Odds are, you have money in firearms.

And for those horrified by Sunday's massacre in Las Vegas, the deadliest shooting in U.S. history, that's particularly troublesome.

For the past few years a small but growing band of investors have begun a divestment campaign around gun stocks as the number of mass shootings has increased. Through websites and movements such as Goodbye Gun Stocks and the Campaign to Unload, they have pushed investment banks to pull funds out of major gun and ammunition manufacturers. In particular, movement leaders have focused their efforts on the three biggest publicly traded companies: American Outdoor Brands Corporation (AOBC) and its subsidiary Smith & Wesson; Sturm, Rugger and Company (RGR) ; and the Olin Corporation (OLN) .

They do it because gun companies show up in the portfolios of just about every major trading institution, and in holdings of almost anyone with a mutual fund or 401(k).

If you hold a retirement account or a broad fund with any of America's biggest investment groups, including Vanguard, BlackRock (BLK) , Goldman Sachs (GS) or Fidelity Investments, your money has probably bought at least some shares in weapons and ammo. According to one article by Mother Jones, Vanguard alone owned nearly 15% of Sturm, Rugger and Company in 2016.

For good reason, too. Gun companies have done extremely well over the last few years, suffering only in recent months since the Trump inauguration. Campaigning against Democrats and the administration of President Obama proved so lucrative that one manufacturer alone saw a 19% increase in sales going into the 2016 fall election. If past trends hold, sales will surge again in the wake of Sunday's mass shooting in Las Vegas. This is often attributed to a fear on the part of enthusiasts that shootings will spur regulation, and surges can lead to stock price gains from 6 to 17%. And from an investment standpoint, fire arm and defense technology stocks spiked after Sunday's shooting.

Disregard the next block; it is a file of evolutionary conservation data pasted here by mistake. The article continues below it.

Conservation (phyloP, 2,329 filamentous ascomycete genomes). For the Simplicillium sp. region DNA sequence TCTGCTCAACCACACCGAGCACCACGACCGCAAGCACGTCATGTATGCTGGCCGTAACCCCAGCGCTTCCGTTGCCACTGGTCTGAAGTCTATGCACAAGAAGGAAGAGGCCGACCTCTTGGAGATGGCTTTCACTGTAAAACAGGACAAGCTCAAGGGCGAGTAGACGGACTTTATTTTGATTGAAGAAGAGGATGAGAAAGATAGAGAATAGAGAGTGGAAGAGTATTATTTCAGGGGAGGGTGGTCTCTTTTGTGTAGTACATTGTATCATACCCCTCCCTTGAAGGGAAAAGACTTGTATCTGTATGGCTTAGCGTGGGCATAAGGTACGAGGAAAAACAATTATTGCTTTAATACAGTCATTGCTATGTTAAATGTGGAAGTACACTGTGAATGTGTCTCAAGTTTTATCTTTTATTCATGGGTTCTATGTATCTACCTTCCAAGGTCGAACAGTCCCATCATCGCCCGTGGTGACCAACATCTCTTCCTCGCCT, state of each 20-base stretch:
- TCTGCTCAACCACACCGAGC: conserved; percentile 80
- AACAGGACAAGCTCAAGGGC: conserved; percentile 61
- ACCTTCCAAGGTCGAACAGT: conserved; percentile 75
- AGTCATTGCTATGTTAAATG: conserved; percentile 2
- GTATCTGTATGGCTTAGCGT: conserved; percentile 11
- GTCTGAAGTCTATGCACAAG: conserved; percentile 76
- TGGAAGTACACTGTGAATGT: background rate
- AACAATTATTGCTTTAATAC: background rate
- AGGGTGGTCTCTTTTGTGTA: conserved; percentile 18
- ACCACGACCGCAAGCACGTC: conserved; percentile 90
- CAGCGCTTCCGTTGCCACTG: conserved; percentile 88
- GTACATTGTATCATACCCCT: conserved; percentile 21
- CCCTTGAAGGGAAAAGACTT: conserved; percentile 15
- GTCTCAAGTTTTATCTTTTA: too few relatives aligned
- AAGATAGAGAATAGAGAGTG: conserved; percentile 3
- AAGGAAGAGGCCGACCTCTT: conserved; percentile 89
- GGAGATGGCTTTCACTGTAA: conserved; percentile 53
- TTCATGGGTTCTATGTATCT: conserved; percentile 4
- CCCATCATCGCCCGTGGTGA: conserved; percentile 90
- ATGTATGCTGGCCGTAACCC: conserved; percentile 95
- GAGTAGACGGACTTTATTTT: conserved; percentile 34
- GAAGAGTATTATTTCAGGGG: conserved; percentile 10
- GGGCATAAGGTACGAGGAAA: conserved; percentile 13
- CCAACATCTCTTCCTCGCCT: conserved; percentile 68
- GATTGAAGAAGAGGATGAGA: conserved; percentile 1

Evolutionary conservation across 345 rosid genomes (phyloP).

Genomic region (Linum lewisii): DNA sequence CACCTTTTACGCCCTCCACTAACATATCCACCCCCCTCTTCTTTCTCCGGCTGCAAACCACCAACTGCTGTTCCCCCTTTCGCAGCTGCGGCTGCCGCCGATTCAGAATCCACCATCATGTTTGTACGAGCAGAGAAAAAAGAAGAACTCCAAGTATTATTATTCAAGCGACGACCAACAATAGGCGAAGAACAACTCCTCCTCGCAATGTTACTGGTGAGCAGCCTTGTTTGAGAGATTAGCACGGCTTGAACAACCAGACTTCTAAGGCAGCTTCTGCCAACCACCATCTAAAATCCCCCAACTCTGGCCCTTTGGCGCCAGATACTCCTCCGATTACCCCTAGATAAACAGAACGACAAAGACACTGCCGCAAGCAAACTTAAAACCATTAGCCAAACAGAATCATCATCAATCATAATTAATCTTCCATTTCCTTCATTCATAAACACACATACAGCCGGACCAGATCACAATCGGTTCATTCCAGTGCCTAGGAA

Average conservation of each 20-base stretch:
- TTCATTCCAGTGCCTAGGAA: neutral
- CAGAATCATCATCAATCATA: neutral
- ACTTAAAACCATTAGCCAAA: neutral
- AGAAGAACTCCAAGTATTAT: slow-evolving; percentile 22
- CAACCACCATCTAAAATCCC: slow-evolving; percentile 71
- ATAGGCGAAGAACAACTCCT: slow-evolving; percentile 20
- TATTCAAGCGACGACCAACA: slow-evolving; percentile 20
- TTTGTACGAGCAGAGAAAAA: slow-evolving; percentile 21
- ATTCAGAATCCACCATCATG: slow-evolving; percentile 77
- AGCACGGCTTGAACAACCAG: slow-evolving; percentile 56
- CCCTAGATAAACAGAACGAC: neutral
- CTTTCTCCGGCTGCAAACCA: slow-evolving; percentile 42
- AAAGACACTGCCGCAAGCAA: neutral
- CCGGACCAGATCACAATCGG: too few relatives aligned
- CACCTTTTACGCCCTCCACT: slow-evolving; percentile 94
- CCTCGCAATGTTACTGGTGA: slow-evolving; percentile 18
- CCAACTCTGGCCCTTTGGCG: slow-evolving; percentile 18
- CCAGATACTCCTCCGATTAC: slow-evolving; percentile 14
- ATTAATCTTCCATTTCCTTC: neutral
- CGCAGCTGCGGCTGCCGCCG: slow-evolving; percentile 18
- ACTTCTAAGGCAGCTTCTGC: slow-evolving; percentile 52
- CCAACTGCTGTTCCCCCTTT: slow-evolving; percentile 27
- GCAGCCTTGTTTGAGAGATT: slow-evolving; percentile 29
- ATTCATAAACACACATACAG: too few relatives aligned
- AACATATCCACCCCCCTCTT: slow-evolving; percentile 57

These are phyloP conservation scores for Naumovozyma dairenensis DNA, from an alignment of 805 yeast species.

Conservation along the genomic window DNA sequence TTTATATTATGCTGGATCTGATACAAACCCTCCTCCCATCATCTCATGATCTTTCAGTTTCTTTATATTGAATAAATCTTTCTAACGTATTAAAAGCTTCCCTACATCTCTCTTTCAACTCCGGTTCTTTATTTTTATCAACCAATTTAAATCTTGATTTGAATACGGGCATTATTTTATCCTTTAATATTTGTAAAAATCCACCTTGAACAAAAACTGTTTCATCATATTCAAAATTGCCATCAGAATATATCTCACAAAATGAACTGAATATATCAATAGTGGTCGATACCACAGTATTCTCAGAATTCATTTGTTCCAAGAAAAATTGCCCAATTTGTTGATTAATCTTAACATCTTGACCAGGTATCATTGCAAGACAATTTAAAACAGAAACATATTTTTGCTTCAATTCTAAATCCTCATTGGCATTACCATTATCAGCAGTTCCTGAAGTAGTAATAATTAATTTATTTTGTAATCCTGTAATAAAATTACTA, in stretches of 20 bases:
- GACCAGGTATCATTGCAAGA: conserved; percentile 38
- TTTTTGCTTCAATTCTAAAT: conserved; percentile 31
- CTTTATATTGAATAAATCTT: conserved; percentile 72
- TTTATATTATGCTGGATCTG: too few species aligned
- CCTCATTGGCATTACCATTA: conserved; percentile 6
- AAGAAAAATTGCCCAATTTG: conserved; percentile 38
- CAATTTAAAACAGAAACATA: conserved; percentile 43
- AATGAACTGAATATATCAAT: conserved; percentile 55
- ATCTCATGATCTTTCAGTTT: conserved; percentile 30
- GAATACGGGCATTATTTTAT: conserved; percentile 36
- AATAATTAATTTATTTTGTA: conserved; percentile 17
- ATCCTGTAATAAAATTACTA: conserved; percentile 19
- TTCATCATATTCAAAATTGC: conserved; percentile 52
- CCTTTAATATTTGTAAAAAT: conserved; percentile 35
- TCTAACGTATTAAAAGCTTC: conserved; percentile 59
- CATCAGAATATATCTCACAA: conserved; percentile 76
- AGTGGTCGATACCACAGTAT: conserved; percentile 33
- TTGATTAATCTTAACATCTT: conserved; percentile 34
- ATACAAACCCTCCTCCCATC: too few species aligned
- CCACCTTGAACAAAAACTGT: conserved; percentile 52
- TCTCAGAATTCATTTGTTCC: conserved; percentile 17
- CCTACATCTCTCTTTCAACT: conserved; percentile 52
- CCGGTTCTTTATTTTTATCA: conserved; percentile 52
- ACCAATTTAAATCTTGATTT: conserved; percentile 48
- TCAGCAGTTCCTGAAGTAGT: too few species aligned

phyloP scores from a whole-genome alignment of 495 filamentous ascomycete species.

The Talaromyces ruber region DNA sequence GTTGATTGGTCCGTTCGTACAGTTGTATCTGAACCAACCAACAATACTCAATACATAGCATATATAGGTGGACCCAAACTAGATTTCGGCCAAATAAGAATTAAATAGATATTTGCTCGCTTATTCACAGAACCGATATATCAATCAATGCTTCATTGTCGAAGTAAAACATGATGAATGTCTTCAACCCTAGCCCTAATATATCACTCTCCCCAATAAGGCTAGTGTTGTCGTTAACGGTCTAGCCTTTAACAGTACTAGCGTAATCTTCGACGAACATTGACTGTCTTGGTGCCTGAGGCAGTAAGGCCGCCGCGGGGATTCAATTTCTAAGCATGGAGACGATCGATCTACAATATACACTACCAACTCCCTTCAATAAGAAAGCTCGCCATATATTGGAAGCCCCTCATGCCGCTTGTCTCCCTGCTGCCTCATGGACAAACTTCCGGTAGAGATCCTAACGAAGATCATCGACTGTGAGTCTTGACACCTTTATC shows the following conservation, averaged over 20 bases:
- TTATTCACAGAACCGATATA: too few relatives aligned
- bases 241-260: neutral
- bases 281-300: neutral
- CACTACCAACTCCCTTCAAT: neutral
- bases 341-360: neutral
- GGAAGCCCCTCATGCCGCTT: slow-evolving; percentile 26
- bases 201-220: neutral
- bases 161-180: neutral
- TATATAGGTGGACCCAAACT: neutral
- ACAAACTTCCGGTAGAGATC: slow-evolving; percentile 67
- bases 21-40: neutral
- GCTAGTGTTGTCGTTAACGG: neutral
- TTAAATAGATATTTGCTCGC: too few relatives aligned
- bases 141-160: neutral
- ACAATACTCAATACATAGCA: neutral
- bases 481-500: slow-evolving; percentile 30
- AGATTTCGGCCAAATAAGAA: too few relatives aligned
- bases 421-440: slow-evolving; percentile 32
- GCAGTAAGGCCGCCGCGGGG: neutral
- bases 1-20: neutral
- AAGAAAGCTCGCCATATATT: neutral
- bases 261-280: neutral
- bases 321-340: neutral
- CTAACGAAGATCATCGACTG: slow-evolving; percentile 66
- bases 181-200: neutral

Guns do well, so firms put money into their stocks. The question is whether individual investors want their money contributing to that cause.

For many people, the answer is no. What's less clear is what, exactly, they can do about it.

Investment firms bundle gun stocks into their portfolios, as mentioned, because these stocks are high performers. It's the same reason why they invest in fossil fuels, tobacco and other products which individual investors might find distasteful. Their mission isn't guided by conscience but by fund performance.

Scenes from Las Vegas attack.
Scenes from Las Vegas attack.

But a growing movement called ethical investment resists that approach. According to advocates, investors have both a responsibility and a right to know what's in their portfolios. They don't want their money supporting companies that issue "man cards" as a reward for suburban civilians who buy weapons of war.